Normally, with a Back to Eden garden, it’s best to prepare the garden in the fall, let it decompose over the winter and then plant in the spring.  We planted right away, so we had to be very aware of nitrogen deficiencies in our plants since nitrogen gets locked up during the decomposition process.  We made a homemade fish emulsion and fed it to our garden regularly to avoid any issues, and are doing the same this year too.  It can take a few years for the soil and compost to break down enough to have sufficient available nutrients for your plants, but after those first few years, you shouldn’t have to use any kind of fertilizer on a Back to Eden garden. 



Last year was a drought year in Washington.  It was VERY hot, the water table was low, and wildfires surrounded us.  With any other kind of garden, I would have had to water daily in those conditions.  I watered this garden only FOUR TIMES the entire summer, and that was just to be on the safe side.  I’m not even sure that it needed it.  


A lot of crazy looking mushroom popped up the first year, including the kind that looks like slime.  So we had slime patches all around the garden.  This is totally normal.  It is the decomposition process.  If I had installed this in the fall, then all of that decomposition would have happened under a layer of snow, out of sight and out of mind.  All I did was rake more woodchips over the slime patches and didn’t worry about it.


“This type of garden really will overwhelm you with too much food to eat.”


Paul Gautschi said the only problem with a garden like this is the abundance.  I thought he was joking, but I now see what he was saying.  This type of garden really will overwhelm you with too much food to eat.  The zucchini alone were out of control.  Thank God we have friends, neighbors and chickens who didn’t mind taking our extras.  By the end of summer, and after all the fall canning, I was definitely ready for a nice relaxing winter.  It was a marathon–and one that I look forward to running every year.


Stay tuned because next week I’ll take you on a spring tour of our garden and what it looks like right now at the beginning of the season.  I’ll be doing regular tours this summer so you can see how it progresses.


Until next time, happy gardening! xo



Our raspberries looked healthier than they ever have since we added the chips.  Raspberries don’t do well if their moisture levels fluctuate too much, and woodchips keep them nice and moist at all times.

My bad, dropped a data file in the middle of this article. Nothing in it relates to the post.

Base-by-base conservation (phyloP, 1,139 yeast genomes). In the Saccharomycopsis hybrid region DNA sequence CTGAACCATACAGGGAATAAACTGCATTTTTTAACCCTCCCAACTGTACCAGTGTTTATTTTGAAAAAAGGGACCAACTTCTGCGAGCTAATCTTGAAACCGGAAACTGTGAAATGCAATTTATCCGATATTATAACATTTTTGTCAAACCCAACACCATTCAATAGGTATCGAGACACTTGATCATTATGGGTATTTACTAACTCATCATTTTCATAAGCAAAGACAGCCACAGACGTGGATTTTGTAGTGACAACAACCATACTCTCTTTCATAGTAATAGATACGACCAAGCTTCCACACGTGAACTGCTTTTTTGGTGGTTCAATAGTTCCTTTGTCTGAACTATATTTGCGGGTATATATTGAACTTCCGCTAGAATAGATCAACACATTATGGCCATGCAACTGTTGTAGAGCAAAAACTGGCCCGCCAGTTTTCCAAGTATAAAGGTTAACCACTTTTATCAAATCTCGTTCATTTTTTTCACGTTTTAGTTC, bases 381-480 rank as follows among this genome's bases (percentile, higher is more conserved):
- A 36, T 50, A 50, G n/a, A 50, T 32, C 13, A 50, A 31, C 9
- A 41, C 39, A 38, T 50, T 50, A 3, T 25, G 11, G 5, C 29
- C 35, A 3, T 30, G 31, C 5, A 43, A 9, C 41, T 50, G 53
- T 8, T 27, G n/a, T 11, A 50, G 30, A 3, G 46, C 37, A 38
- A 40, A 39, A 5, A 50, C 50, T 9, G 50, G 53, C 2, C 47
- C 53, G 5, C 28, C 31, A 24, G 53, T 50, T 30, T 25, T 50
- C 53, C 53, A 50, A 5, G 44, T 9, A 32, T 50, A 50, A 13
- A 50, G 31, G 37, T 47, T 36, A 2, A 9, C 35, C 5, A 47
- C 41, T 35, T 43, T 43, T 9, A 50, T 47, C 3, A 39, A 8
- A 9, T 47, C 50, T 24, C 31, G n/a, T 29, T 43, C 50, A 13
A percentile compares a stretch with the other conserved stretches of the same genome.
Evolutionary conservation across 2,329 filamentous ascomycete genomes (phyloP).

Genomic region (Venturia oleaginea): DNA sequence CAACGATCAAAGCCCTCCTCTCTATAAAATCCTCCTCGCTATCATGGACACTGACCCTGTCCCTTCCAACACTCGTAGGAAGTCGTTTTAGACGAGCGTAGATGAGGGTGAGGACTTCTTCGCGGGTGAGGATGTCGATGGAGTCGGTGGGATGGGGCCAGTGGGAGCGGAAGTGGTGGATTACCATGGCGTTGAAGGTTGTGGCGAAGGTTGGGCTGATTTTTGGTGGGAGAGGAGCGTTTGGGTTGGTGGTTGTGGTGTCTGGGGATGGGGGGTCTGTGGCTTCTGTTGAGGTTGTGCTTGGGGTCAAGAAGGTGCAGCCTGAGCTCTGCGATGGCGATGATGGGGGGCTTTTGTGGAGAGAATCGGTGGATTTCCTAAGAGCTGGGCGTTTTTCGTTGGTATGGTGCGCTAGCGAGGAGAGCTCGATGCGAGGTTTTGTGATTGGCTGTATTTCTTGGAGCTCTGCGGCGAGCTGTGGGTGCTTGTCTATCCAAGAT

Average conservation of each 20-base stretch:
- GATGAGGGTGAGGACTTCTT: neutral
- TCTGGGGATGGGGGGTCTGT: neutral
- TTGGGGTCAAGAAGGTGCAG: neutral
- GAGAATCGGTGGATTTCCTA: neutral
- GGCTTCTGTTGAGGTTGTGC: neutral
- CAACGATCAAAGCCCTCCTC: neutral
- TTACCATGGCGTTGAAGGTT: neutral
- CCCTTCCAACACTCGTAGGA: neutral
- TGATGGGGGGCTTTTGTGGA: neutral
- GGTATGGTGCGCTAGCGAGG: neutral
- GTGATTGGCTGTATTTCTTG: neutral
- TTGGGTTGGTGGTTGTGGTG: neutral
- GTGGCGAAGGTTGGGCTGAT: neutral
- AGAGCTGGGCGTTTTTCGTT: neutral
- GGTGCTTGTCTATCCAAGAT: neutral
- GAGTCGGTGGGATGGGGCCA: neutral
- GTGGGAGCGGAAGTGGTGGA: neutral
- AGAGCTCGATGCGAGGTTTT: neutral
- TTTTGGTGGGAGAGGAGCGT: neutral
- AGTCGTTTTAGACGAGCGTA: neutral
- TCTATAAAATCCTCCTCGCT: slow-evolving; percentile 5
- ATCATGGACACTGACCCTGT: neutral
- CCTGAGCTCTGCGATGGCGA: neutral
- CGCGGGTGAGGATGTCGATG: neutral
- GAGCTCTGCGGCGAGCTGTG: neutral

This is where we planted a border of romaine lettuce, cucumbers and watermelons.  Soon they will overtake that space!


I like planting sunflowers along the fence of the chicken run to give the chickens some shade.


Over here, we have more tomatoes and lots of zucchini…too much zucchini…I think I’m still traumatized!


Sunset in the garden is my favorite time of day.


As summer went on, the garden started looking very lush!


Our apple tree, pruned how Paul taught me to prune fruit trees.


Sunflowers are my absolute favorite.


People always ask if seedlings have a hard time getting through the woodchips.  I’ve never had a problem with that.


The healthiest cucumbers I’ve ever grown.  They also love the woodchips because they are sensitive to the soil drying out.


Beautiful Red Acre Cabbage


Moon & Stars Watermelon


Dark Star Zucchini.  Also, this is the first time I’ve ever grown zucchini without getting powdery mildew, so I was pretty excited about that.  Powdery mildew on zucchini is pretty much the norm in the PNW.


Our cats love patrolling the garden and Jinxycat just had to stop and smell the blackberry flowers.


Blueberry Tomatoes


Ageratum is one of my new favorite flowers!


Thanks for visiting our new garden!


To learn more about Back to Eden gardening, visit the Back to Eden website!



9 Steps to Start Your Own Back to Eden Garden


To download the Back to Eden cheat sheet, become a member of The Nature Life Project community by entering your email below. You can also find this freebie in the NLP Free Resource Library.

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Our New Back to Eden Garden